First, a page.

However, the literature reflects the understanding that human-animal hybridization is a commonplace phenomenon today. For example, for more than 30 years now, fertility specialists have been fertilizing hamster ova (eggs) with human sperm to test human male fertility: “The resulting human-hamster hybrid embryo does not proceed beyond the two cell stage” (Huther 2009, p. 31).6 In the 1920s, Russian biologist Ilya Ivanov, tried with great effort and support of his government, to fertilize female chimps with human sperm in Africa. Back in Russia, Ivanov inseminated a woman with orangutan sperm. Both projects were a failure. Huther offers two possible explanations for Ivanov’s failures: inseminations were conducted under adverse circumstances, and no more than three artificial attempts were undertaken (Huther 2009, p. 29). The implication is, of course, that with today’s technology the result might be different. The question is, however, should such attempts even occur? Those who support the scientific research involving human-animal mixtures answer in the affirmative, and often point toward the reasons (that is, the potential benefits) of the research. And it is precisely here where the problems are identified by those who object to certain forms of the research.
There are mainly three reasons why chimeras, cybrids and human-animal hybrids are produced by scientists (Huther 2009, pp. 4–6; Knowles 2003, pp. 2–3). First, mixes (DNA, cells, organs, and organisms) provide tools for studying cell development; the genetic basis and development of certain diseases (for example, cancer, Alzheimer’s, and Parkinson’s), and what drugs or therapies might effectively combat those diseases. Second, the fact that chimeras or cybrids have human DNA means that research data should be more predictive and closer related than data in pure animal models. And third, the mixing of materials provide a way of conducting experiments that either cannot be performed ethically or legally on human research subjects or in which it is not practical to use humans. What, then, could possibly be the problem with the research?
To produce their research subjects (cf. fn. 1), researchers use precursor or stem cells. A “precursor cell” is a generic term for both stem cells and progenitor cells, and are used in cases where it is not clear whether either of the cells have stem cell or progenitor cell properties. In technical terms, whereas progenitor cells are “multipotent” (they develop into only some kinds of cells), stem cells are “pluripotent” (they develop into all kinds of cells—Huther 2009, p. 12, fn. 39). Now if stem cell harvesting results in the death of the human embryo, and a human being comes into existence at fertilization, then it entails the killing of an innocent human person.7
The research therefore raises questions about the life and moral status of the embryo as well as the uniqueness of human beings. We shall see that they are topics about which evolutionists have much to say. What seems to be overlooked is that the conceptual logic of evolutionists sets a limit to the range and type of arguments that can be fitted into their worldview.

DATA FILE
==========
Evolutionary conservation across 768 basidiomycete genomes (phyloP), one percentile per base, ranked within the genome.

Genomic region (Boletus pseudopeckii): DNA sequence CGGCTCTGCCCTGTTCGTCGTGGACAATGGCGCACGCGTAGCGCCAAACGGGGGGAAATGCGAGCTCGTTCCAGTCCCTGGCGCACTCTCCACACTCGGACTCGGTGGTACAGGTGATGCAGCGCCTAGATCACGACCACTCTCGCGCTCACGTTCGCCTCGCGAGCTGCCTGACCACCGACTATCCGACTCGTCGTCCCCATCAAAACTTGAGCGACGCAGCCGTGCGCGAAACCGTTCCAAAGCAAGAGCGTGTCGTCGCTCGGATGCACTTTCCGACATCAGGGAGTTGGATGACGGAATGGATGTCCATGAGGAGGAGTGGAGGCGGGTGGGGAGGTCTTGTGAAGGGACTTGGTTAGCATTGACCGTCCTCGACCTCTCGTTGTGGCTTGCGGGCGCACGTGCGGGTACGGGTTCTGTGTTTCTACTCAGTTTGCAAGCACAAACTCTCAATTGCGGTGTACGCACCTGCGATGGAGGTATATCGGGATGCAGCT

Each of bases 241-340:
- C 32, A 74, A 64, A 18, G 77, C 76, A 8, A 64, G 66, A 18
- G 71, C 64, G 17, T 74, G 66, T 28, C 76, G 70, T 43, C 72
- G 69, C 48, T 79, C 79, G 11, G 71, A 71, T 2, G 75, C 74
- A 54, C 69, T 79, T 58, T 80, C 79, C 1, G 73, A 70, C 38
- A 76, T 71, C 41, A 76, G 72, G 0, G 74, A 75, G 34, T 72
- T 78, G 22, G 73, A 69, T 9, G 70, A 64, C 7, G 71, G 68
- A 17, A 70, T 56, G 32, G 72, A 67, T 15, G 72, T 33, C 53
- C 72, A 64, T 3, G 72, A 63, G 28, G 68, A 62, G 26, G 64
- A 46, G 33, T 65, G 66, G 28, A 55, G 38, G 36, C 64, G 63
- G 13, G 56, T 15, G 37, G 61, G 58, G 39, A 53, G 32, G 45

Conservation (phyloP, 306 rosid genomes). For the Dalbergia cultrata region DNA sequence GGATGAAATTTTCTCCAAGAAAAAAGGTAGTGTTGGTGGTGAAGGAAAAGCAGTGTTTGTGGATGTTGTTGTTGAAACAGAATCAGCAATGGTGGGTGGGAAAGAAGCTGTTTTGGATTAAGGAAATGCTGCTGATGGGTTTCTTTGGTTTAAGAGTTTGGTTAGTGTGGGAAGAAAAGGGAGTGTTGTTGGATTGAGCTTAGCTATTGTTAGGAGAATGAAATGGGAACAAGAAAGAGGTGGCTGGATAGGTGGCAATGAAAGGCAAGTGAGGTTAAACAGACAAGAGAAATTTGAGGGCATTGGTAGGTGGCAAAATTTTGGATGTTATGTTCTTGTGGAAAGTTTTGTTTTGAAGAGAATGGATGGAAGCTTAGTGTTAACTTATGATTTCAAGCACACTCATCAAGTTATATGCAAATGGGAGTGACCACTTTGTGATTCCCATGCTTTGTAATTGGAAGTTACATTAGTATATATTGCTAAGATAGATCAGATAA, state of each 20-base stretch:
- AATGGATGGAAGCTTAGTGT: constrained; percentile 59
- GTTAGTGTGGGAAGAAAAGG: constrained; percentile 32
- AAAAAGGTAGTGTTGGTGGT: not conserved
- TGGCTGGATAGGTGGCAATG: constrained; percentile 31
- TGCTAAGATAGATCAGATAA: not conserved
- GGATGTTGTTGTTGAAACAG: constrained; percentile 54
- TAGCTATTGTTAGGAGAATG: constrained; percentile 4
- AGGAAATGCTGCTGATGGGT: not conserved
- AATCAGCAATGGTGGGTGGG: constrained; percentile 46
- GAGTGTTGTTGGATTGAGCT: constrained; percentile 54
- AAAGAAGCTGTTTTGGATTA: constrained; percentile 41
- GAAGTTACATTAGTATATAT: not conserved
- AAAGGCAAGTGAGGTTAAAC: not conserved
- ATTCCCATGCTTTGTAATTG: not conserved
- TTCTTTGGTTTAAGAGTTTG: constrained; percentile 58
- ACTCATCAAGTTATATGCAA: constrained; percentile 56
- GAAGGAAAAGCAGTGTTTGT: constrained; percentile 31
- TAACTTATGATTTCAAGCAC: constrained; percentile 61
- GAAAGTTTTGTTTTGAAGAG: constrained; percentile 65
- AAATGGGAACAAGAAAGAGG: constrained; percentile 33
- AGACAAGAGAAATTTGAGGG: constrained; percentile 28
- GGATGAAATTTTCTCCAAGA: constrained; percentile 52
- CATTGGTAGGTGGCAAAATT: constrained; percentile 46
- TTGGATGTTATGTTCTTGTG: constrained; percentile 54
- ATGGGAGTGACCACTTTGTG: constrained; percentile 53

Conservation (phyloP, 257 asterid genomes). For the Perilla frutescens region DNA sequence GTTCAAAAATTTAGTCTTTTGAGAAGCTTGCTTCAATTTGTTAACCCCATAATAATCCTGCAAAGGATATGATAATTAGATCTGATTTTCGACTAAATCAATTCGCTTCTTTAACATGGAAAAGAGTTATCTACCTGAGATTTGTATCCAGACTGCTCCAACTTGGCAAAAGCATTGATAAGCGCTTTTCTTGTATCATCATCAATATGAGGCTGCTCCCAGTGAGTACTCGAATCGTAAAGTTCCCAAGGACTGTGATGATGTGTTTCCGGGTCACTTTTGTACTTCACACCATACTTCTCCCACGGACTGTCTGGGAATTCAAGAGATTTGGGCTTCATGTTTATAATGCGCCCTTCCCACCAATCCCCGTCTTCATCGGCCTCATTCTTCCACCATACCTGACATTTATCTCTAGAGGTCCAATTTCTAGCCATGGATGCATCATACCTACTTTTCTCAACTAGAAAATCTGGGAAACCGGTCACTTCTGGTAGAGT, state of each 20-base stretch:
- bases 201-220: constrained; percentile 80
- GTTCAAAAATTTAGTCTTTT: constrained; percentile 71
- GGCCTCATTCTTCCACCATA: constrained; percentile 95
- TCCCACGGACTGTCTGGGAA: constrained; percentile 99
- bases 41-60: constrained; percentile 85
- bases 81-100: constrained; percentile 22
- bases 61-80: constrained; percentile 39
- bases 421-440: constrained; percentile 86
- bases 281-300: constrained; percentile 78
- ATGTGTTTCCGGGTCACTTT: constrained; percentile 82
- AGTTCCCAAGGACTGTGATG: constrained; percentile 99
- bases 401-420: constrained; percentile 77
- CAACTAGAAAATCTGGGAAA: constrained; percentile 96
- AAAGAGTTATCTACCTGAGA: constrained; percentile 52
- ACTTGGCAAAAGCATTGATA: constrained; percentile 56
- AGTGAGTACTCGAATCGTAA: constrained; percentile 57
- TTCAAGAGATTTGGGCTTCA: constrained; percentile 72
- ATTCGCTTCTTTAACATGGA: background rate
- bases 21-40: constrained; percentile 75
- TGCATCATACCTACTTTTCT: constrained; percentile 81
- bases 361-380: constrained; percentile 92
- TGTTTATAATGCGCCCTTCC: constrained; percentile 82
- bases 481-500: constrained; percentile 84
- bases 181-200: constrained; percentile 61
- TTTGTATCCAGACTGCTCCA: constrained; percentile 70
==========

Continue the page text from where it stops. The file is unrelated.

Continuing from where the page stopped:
The standpoints of evolutionists in the controversy are pretty clear. Baylis and Robert spoke for them when they wrote that the
idea of fixed or rigid breaks between species plays no role whatsoever in contemporary biology. Indeed, the fluidity of species boundaries has been revealed through the techniques of comparative genomics, warning against the interpretation of species as unique types . . . . When we refer to species and the crossing of species boundaries, we do so based on the following simple idea: Every individual human contains a human genome. In all likelihood, this genome will not be representative of other human genomes and will contain a lot of DNA that is contained in many other kinds of organisms, thanks to our evolution from a common ancestor. (Baylis and Robert 2006, pp. 1, 2)
It is therefore not strange that followers of Darwin see in the artificial production of chimeras, cybrids, and human-animal hybrids the eroding of whatever distinctions people might still think to draw between humans and animals (Ballantyne 2004; Sherringham 2008). But what is strange is that they would have others believe that science has validated their belief that there are no fixed differences or rigid breaks between humans and animals.8 The truth of the matter is just the opposite; their worldview validates their scientific goals and the interpretation of scientific experiments. It therefore explains why this issue is not even discussed in the debate about human-animal mixtures; it is simply assumed to be the case that science has spoken and nothing further is to be said about it. An exception is evolutionary biologist at Saint Louis University, Richard Mayden. He writes that